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Photo: Enrico Donelli / Flickr

The wild cheetah population is declining at an alarming rate, prompting conservationists to call upon the International Union for the Conservation of Nature (IUCN) to upgrade its classification of the world’s fastest mammal from vulnerable to the more serious category of endangered.

“We are sounding a loud warning cry, otherwise we may lose the species during our lifetimes”, said Dr Laurie Marker, Founder and Executive Director of Cheetah Conservation Fund (CCF) and a co-author of the report published 26 Dec. in the journal Proceedings of the National Academy of Sciences, “Disappearing spots: The global decline of cheetah and what it means for conservation”. The paper is a result of a range wide cheetah program that brought together cheetah researchers throughout the species’ remaining range to compile the best data on habitat and threats facing this iconic big cat.

An estimated 7,100 cheetahs remain scattered across Africa with a small number (approximately 50 or less) in Iran, the last of the Asian sub-species. This represents more than a 90-percent drop from 100 years ago, when the total population was estimated at 100,000. The main reason for the dramatic decline is human encroachment, change in land tenure, large scale fencing, political instability and that the protected area systems are insufficient for long-term survival, with most cheetahs living outside protected areas. According to the report, because of growing human populations, the cheetah has also lost more than of 90 percent of its historic habitat.

Cheetahs, due to their non-aggressive nature, do not fare well in wildlife reserves and other protected areas, where other predators steal their prey and kill their young. This brings cheetahs into close contact with farmers and other rural Africans, leading to increased conflict. Close to 70% of the remaining cheetah population is found outside of protected areas, with about 50% of the population found in southern African countries. These populations fall into ‘ecological traps’ as human wildlife conflict and habitat fragmentation occurs and higher extinction rates occur outside of protected areas. “For instance in Zimbabwe, an 85% decline of the population has occurred in the past 15 years due to land redistribution and politically instability,” said Marker.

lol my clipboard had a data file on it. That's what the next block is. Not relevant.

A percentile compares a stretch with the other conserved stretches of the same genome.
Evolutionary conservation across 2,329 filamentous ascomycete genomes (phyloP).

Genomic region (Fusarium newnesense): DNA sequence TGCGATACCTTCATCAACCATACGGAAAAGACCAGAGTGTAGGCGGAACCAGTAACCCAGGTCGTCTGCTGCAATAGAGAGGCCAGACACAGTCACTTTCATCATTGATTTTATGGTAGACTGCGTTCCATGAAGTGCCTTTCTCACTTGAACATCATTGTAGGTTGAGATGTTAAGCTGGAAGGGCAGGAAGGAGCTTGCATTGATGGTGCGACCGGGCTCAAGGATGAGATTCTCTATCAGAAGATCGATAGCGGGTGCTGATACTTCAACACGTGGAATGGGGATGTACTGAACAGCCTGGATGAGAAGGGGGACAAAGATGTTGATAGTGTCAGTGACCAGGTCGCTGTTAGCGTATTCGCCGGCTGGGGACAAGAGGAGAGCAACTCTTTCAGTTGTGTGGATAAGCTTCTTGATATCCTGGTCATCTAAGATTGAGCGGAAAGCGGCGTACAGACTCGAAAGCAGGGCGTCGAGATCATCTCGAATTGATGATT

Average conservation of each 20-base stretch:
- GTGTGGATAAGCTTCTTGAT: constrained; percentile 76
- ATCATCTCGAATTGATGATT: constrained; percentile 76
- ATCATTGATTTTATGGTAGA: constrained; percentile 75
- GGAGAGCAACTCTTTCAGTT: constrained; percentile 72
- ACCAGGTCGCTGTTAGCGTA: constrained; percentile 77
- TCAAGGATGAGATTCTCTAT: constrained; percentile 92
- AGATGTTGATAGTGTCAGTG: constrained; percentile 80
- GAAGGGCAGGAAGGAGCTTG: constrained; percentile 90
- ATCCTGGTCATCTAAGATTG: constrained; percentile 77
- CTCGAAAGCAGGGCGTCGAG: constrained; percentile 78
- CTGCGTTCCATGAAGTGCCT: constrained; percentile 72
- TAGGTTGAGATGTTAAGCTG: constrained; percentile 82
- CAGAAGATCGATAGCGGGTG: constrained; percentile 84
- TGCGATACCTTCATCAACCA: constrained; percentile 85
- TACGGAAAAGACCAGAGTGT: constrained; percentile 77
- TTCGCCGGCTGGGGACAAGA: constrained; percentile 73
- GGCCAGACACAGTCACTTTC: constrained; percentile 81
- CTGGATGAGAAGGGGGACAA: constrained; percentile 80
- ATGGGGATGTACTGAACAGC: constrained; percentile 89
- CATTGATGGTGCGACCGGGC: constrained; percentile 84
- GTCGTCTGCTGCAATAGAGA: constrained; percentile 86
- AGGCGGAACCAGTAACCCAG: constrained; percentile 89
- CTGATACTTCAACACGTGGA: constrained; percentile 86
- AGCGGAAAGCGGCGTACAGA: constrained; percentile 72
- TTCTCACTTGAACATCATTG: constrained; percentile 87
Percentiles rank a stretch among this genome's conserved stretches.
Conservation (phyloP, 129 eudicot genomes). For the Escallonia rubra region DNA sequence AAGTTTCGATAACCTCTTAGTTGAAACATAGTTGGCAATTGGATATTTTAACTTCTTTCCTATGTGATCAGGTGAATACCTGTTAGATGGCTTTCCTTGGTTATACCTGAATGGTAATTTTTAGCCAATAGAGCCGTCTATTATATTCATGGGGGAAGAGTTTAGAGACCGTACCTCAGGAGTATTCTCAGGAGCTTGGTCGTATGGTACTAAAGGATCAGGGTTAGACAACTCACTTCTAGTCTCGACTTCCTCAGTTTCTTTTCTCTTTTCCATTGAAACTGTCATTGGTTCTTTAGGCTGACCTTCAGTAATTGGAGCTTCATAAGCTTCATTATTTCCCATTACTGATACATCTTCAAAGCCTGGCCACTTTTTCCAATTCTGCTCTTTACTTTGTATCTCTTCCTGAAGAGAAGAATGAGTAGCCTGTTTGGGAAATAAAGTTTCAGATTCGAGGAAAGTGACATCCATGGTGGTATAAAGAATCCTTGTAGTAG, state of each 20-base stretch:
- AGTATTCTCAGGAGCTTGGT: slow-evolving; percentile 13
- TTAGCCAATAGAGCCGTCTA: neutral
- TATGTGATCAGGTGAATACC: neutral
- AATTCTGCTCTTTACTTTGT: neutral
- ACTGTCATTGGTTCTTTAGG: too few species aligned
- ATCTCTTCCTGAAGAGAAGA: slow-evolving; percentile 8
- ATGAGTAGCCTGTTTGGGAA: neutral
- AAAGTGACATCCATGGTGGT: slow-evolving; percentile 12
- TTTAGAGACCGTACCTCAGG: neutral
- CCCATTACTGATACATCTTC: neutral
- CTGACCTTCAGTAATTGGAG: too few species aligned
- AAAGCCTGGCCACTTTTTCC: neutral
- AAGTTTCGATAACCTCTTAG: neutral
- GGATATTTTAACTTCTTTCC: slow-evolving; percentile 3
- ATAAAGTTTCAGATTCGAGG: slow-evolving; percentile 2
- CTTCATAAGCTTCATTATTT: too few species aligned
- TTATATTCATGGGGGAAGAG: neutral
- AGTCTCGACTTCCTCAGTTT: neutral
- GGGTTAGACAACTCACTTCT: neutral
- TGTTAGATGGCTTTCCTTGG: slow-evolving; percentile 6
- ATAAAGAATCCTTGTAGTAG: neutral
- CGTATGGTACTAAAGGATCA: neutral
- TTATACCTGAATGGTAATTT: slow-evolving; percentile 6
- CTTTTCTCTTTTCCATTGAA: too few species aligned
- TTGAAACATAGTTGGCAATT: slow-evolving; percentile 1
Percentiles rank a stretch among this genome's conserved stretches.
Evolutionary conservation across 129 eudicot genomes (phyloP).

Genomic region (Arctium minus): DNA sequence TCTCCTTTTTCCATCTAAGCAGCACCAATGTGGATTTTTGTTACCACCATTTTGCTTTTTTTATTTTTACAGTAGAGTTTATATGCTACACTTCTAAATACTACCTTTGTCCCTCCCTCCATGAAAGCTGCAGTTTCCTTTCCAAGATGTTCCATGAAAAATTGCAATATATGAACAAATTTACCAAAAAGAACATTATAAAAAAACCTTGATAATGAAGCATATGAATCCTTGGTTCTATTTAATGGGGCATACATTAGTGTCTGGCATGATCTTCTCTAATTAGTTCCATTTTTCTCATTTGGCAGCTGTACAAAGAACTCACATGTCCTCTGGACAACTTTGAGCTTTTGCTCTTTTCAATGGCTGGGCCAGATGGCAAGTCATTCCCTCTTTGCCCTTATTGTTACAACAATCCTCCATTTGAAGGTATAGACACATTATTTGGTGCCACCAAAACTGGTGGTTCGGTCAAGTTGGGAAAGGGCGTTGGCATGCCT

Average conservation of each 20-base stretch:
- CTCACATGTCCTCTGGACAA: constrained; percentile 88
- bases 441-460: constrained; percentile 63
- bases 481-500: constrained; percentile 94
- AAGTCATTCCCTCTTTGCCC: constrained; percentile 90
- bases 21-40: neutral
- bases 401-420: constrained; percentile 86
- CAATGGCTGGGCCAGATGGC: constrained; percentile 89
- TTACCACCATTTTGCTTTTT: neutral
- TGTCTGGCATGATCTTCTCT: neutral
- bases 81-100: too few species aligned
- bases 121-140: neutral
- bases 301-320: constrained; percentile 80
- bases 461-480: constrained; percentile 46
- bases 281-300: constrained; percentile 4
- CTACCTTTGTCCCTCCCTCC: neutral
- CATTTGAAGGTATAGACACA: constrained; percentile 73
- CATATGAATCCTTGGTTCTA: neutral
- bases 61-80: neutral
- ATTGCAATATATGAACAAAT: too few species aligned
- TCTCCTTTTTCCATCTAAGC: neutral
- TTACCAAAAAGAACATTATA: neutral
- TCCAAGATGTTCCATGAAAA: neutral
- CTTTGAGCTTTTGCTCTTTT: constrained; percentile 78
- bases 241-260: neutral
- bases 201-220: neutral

A Cheetah on the Serengeti plain. (Photo: Richard Toller / Flickr)

A Cheetah on the Serengeti plain. (Photo: Richard Toller / Flickr)

“Cheetahs can reduce in numbers very drastically over a short period of time, as predators are more likely to be targeted and removed than smaller species”, said Dr. Anne-Schmidt-Kuentzel, CCF’s Research Geneticist and Assistant Director of Animal Health and Research and co-author of the paper. “This fact needs to be taken into consideration when assessing the cheetah’s status.”

In order to circumvent the ramifications of small, isolated populations, a comprehensive understanding of the entire landscape where these populations occur is critical to developing an understanding of the socio-cultural demographic and economy of the communities in which they are found. This will allow for linking incentive-based approaches to assist communities along with policies and management strategies for cheetahs living outside protected areas.

To mitigate, CCF conducts farmer education and community outreach programs and has introduced the Livestock Guarding Dog to the continent, the single most effective, non-lethal predator control tool. CCF has bred, trained and placed more than 650 of these dogs with Namibian farmers since 1994, and the organization has helped launch similar programs in Botswanna, South Africa and Tanzania, saving hundreds of cheetah lives.

In addition to human-carnivore conflict and habitat loss, cheetahs are threatened by the illegal pet trade, where demand for cheetah cubs to become pets (predominantly from the Gulf States) drives poaching and smuggling operations in the Horn of Africa. “CCF recently led the efforts for CITES (Convention on International Trade in Endangered Species) to recognize the issues surrounding the illegal trade and poaching, and now steps are being taken to address. At the same time, we also need to look at land use changes, game fencing, and political instability, as those issues are also major factors contributing to this decline”, said Marker.

In Namibia, where CCF is based, cheetah conservation efforts are embraced by the government and the local populace. This has set the stage for the possibility of a cheetah comeback. Namibia has approximately one-third of the world’s cheetahs, earning the country its nickname, “Cheetah Capital of the World.”

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